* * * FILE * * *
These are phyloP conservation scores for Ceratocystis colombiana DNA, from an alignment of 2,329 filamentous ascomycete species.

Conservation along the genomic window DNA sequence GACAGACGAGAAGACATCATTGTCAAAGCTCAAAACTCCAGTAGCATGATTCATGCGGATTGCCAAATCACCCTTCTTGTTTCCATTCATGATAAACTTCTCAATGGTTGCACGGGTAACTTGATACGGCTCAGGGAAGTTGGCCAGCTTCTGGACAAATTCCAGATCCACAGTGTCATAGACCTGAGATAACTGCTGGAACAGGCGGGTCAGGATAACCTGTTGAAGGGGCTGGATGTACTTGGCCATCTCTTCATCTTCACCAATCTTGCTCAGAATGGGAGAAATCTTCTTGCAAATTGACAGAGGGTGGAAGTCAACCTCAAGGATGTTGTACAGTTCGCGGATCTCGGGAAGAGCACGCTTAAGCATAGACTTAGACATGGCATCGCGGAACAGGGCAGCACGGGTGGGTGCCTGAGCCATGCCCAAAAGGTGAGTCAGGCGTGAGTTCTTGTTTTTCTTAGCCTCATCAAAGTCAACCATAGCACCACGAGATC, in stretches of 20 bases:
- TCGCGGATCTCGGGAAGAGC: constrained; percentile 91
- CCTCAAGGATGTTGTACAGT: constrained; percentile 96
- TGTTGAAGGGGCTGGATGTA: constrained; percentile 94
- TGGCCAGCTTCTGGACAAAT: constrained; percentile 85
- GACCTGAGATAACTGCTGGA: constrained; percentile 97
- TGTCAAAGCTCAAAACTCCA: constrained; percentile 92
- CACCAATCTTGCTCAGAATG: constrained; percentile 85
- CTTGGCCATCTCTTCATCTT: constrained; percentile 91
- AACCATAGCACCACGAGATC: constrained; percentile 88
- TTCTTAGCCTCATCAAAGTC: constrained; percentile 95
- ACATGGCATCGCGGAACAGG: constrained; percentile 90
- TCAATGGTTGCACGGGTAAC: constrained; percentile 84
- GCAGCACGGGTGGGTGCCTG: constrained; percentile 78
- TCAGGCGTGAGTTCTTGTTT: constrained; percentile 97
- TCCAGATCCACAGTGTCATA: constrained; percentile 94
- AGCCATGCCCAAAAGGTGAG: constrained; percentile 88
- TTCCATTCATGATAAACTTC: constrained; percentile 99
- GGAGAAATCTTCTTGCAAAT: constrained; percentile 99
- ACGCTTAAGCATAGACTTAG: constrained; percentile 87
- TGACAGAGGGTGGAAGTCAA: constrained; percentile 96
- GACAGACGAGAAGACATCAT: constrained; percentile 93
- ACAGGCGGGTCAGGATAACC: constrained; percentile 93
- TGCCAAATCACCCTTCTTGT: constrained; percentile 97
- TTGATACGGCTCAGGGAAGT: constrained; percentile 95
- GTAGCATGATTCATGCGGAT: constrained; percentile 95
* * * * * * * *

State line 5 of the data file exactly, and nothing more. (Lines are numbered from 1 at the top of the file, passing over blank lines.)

- TGTTGAAGGGGCTGGATGTA: constrained; percentile 94